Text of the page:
A magyarországi állatorvostan-hallgatók pályaválasztásának motivációs tényezői 2016 és 2020 között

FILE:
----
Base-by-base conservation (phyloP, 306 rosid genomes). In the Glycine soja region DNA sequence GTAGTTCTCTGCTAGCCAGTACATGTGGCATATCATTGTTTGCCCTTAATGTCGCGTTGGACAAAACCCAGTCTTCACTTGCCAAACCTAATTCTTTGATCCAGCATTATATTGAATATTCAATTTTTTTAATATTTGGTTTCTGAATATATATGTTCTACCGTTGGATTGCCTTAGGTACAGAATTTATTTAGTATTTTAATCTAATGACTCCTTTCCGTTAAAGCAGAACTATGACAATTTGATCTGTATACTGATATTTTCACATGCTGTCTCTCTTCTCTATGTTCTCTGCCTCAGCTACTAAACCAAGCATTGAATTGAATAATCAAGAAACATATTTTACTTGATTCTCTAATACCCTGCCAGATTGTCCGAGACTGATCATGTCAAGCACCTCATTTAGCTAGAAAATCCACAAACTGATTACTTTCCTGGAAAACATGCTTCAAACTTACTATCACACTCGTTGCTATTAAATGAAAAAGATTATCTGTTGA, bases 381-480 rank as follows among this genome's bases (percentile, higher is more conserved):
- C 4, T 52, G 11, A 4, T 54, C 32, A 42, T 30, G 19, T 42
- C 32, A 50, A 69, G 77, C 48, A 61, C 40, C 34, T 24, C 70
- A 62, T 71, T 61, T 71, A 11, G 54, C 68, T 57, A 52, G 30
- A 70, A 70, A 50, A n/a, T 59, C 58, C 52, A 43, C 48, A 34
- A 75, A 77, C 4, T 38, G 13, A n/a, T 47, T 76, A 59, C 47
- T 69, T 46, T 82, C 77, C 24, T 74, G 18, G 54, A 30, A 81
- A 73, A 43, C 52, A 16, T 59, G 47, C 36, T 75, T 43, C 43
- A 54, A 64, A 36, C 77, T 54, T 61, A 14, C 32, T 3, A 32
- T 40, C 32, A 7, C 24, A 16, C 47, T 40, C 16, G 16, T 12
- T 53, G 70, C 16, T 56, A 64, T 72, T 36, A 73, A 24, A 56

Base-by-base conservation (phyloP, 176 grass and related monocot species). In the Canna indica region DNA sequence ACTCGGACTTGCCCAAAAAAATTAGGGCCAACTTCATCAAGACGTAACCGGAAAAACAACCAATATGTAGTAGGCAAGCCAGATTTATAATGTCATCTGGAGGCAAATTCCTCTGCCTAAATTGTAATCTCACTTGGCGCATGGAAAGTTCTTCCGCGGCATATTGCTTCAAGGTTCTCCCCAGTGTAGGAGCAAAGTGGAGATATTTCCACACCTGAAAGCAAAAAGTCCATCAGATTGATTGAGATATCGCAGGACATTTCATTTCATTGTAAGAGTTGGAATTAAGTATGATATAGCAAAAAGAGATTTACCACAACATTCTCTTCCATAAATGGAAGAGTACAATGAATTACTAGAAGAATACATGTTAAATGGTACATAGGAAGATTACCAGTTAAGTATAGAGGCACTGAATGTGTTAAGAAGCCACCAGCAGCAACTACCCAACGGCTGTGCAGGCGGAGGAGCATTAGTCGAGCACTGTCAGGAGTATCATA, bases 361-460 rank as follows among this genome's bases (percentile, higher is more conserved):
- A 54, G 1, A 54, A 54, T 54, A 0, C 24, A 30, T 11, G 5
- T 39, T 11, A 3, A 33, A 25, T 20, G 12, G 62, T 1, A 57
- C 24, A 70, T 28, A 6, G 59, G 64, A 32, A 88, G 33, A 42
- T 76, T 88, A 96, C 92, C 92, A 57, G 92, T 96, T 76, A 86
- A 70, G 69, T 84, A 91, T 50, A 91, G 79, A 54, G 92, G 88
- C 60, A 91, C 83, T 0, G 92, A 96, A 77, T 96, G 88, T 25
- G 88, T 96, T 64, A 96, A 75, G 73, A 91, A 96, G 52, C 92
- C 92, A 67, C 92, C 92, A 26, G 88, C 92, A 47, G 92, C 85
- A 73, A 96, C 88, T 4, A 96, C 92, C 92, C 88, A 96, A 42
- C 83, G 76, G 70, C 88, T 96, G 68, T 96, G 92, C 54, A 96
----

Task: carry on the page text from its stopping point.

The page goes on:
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Background: Over the last few decades students’ expectations towards higher education, including the veterinary studies, have changed significantly. Understanding students’ motivations is a prerequisite for adapting to these changes and helping them with career orientation, especially with the alarming shortages in certain veterinary fields. Objectives: The aim of our research was to survey the motivational factors of veterinary students' career choice. Materials and Methods: The present study is based on a questionnaire which was completed by 548 first-year students being enrolled into the Hungarian veterinary medicine course of the University of Veterinary Medicine Budapest (UVMB) between 2016 and 2020. Results and Discussion: All vet students applied for admission to UVMB as their first choice. The gender ratio did not change significantly over the surveyed years and 73.9% of the respondents were women. Most students started the university within 1-2 years after high school graduation, with an average age of 19.8 years, and came from Budapest and Pest County (altogether 41.8%). Vast majority of the enrolled students was from different urban areas (33.8% from smaller towns, 24.5% from Budapest and 20.8% from county seats) and only 20.8% came from rural circumstances. The most important motivational factors for veterinary education were job prospects, the prestige of profession and the practice-oriented courses, but student life and the good reputation of UVMB were also important. The motivational factors slightly differed between men and women. As regards to the information channels about the vet education and the admission process, almost all vet students visited the governmental and university websites, and they were mostly satisfied with their information content. The university publications, the UVMB Open Day and the educational exhibition were also preferred, but less than half of the respondents visited the latter two. Communication via landline telephone and high school career days were the least preferred ways of information collection.